On January 2, 1915—one hundred years ago today—German forces in World War I made the first chlorine gas attack, ushering in the modern age of chemical warfare. Since then the use of chemical weapons has been one of the most controversial ethical issues in warfare.
Here are five facts you should know about chemical weapons:
1. The general and traditional definition of a chemical weapon is a toxic chemical contained in a delivery system, such as a bomb or shell. The Chemical Weapons Convention (the international treaty that bans chemical weapons) applies the term to any toxic chemical or its precursor that can cause death, injury, temporary incapacitation or sensory irritation through its chemical action.
2. The toxic chemicals that have been used as chemical weapons, or have been developed for use as chemical weapons, can be categorized as choking, blister, blood, or nerve agents. The most well known agents are choking agents—chlorine and phosgene; blister agents—mustard and lewisite; and blood agents—hydrogen cyanide, and nerve agents—sarin, tabun, VX.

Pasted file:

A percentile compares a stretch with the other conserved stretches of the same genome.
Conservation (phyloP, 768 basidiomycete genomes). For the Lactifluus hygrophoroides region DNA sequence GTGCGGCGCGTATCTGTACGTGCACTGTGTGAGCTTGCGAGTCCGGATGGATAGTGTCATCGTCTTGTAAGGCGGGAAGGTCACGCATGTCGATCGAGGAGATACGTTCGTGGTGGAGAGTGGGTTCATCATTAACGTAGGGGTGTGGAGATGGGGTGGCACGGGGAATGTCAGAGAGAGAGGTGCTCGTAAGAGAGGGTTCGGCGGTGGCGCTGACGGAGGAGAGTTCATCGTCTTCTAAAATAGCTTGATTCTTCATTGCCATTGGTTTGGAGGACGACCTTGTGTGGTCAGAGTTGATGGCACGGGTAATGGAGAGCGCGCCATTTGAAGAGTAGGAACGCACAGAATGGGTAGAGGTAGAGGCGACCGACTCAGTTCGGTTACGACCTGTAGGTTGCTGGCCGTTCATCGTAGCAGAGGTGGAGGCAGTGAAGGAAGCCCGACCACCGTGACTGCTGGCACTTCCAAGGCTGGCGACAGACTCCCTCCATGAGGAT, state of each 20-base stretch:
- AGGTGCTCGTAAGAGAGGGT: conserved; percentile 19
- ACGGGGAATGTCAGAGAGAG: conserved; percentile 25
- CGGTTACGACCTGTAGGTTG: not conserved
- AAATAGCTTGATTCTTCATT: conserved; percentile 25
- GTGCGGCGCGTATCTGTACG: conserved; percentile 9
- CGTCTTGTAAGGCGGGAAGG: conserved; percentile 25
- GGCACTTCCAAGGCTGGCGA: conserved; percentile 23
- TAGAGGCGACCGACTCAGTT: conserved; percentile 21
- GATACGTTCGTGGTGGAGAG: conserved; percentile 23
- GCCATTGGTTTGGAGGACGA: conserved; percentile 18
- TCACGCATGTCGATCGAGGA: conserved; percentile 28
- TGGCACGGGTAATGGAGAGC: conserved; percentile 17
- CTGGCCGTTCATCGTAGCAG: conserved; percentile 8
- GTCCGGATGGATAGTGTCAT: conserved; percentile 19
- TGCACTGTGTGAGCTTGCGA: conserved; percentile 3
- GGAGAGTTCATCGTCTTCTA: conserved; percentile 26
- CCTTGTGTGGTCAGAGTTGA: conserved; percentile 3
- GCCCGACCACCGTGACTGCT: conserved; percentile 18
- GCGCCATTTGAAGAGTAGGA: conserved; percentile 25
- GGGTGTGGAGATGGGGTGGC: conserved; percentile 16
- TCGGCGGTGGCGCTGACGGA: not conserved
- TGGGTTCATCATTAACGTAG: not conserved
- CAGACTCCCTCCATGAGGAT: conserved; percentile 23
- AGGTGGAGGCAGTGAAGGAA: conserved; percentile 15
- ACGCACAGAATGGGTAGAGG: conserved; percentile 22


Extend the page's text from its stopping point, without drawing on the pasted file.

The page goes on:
3. During World War II, Japan was the only country to use chemical weapons on the battlefield. Adolf Hitler refrained from the use of chemical weapons in war, though not from the use of poison gases in concentration camps, likely because of fear of reprisals in kind. During the Cold War, the United States and the Soviet Union both maintained enormous stockpiles of chemical weapons, amounting to tens of thousands of tons. The amount of chemical weapons held by these two countries was enough to destroy much of the human and animal life on Earth.
4. As of February 2013, 78.57 percent, of the world's declared stockpile of 71,196 metric tons of chemical agent have been verifiably destroyed. Iraq, the Libyan Arab Jamahiriya, the Russian Federation, and the United States all have declared they have remaining stockpiles. Combined they must destroy 8.67 million items, including munitions and containers containing in total, 71,196 metric tons of extremely toxic chemical agents. By comparison, a tiny drop of a nerve agent, no larger than the head of a pin, can kill an adult human being within minutes after exposure.
5. Over 98 percent of the world's population lives within territories where the Chemical Weapons Ban has become the law of the land. The two states that have signed the treaty but have not yet ratified it are Israel and Myanmar. The five states that have neither signed nor acceded to the Chemical Weapons Convention are Angola, Egypt, North Korea, South Sudan, and Syria.